Berlin – the New Metropolis

At the start of the 1890s, Berlin was the third larges city in Europe. After the unification of Germany in 1871, the Prussian king was now German emperor, and Berlin was imperial city of residence in Germany. Some felt like these changes meant Berlin was now more impressing than charming.

German society was restless and dynamic, and Berlin became the arena of many conflicts between reactionary and radical forces. Red revolutionaries, the keepers of traditions, anarchists, socialists and artists lived cheek by jowl with each other. The city had everything, from experimental theaters through cabarets to female emancipation and formal dances for homosexuals. There was a constant pushing of the borders of morality, and the social life was more infamous than famous.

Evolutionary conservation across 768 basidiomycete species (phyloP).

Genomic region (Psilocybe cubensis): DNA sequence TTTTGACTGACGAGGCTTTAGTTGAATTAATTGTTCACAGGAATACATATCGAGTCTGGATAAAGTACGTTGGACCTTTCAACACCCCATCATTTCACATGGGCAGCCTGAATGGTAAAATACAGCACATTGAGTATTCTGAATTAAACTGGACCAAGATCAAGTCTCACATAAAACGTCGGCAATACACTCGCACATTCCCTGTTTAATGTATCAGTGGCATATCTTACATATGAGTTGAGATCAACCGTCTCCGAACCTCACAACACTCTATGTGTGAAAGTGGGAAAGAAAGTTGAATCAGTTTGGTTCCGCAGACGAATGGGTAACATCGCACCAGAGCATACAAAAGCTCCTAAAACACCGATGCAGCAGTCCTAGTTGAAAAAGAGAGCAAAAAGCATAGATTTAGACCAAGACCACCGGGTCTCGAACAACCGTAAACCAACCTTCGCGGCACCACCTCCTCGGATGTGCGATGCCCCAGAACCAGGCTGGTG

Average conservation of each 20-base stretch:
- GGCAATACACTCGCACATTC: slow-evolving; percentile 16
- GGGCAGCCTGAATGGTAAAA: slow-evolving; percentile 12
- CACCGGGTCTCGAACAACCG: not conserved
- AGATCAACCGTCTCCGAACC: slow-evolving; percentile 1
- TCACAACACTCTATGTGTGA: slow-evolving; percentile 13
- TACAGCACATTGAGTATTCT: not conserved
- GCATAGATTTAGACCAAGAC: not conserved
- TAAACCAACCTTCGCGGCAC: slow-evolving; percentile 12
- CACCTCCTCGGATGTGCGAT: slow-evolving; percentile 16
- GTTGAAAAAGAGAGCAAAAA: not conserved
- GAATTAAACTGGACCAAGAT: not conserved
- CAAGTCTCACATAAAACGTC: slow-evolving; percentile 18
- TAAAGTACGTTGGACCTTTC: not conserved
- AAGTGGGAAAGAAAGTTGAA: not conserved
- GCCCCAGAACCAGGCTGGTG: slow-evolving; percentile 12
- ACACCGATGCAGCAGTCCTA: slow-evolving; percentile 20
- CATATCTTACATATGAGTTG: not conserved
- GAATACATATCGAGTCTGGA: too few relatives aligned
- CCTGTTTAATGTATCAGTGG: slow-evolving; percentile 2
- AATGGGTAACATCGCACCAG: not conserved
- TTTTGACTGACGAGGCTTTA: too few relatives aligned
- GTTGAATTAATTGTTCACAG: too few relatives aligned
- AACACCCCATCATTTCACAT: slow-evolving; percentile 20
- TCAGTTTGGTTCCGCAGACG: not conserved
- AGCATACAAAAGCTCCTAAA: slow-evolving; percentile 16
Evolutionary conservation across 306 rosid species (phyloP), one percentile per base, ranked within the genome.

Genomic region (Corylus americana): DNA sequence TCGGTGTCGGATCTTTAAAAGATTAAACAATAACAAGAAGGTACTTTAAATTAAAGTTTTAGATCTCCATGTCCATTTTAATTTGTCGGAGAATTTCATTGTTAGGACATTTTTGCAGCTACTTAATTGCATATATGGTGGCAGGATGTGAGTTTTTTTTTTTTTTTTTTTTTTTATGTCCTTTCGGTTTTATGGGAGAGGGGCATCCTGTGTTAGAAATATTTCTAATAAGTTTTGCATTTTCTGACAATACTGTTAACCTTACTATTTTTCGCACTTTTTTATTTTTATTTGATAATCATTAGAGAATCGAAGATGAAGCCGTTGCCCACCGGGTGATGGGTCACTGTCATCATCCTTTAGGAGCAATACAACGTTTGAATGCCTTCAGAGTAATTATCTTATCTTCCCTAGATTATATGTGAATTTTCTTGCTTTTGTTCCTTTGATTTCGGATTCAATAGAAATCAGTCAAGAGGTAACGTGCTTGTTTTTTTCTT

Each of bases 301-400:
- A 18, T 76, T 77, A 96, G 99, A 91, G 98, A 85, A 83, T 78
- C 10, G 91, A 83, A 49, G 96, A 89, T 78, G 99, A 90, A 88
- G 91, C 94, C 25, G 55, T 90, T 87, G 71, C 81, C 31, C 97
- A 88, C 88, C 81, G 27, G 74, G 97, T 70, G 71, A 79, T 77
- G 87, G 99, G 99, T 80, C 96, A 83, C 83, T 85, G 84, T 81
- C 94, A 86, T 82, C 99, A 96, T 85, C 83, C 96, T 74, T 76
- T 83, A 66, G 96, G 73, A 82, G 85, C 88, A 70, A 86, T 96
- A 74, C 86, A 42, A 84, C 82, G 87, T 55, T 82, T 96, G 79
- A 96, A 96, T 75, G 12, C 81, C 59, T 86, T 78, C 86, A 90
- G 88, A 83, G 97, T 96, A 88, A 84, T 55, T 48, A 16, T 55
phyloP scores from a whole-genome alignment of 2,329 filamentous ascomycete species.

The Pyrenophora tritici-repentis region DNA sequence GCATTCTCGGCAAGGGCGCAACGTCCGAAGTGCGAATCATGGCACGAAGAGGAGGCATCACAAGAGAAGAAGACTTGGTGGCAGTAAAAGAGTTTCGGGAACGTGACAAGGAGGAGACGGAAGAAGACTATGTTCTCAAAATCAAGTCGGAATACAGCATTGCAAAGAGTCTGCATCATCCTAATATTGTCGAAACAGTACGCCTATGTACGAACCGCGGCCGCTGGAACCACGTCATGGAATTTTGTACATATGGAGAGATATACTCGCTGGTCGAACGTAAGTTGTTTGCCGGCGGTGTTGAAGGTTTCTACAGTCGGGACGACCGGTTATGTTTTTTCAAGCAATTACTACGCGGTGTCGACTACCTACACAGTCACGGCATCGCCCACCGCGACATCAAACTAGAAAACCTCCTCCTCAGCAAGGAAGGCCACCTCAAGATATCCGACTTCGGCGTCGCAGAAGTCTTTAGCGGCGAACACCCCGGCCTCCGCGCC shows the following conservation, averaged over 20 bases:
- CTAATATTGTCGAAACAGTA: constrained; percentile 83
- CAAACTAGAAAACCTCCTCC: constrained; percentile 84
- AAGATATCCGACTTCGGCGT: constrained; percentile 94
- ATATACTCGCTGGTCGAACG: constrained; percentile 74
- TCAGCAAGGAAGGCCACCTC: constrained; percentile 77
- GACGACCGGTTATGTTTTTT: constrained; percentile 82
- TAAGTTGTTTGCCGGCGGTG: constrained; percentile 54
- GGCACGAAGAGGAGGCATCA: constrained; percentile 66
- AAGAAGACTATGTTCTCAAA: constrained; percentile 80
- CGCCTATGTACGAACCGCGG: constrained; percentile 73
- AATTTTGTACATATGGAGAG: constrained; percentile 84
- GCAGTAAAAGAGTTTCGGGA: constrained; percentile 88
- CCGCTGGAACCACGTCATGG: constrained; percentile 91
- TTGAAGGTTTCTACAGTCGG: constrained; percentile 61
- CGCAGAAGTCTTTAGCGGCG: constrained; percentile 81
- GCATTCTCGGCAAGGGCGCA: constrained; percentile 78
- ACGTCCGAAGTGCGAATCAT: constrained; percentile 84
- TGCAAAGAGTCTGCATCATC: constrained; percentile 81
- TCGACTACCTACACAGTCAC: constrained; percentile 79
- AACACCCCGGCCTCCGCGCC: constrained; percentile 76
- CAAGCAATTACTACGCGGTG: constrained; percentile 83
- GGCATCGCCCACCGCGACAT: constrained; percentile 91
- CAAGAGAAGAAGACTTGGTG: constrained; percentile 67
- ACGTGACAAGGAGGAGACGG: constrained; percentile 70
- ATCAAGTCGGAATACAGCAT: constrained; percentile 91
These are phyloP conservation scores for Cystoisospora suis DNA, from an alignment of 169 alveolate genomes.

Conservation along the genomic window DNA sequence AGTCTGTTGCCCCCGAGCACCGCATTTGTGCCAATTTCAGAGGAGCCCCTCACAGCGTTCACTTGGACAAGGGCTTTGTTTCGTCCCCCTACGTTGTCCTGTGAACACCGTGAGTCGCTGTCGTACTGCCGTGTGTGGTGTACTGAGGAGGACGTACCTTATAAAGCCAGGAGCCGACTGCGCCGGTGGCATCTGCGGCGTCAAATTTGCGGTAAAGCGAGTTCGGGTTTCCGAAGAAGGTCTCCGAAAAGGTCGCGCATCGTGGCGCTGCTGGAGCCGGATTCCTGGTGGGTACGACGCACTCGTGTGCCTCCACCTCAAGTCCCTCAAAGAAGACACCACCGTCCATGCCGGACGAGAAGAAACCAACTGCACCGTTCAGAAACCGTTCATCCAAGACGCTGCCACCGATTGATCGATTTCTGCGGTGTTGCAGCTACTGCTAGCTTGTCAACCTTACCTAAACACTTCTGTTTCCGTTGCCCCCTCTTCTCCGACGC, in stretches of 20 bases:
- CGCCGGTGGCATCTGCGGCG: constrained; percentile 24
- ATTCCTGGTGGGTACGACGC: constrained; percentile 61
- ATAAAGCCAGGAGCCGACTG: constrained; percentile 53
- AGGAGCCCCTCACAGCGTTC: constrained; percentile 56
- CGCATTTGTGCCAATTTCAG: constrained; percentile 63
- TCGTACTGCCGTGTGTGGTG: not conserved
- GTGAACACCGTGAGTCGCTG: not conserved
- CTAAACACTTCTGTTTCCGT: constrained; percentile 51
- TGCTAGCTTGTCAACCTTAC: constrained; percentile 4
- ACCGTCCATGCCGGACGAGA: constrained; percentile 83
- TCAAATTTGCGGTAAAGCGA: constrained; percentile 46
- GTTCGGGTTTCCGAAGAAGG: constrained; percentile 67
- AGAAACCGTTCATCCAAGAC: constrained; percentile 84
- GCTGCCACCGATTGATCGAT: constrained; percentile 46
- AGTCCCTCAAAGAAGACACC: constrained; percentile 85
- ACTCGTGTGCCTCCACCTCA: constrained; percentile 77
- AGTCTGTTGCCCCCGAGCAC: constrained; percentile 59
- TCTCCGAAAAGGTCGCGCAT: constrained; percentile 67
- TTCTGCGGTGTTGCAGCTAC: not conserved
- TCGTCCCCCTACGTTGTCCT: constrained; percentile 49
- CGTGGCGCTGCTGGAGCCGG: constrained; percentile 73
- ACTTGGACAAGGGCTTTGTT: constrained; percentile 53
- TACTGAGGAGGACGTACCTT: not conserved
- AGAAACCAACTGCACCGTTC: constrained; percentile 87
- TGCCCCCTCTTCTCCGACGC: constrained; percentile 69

Berlin was the centre for art and literature, and even more so for art theory and art criticism. The aversion for all things French meant more Germans were now turning to Scandinavia, where modernism had become important very early. In 1892, the German playwright Hermann Sudermann was so moved by the Nordic influence, he exclaimed: "Vom Norder her kommt uns das Licht!"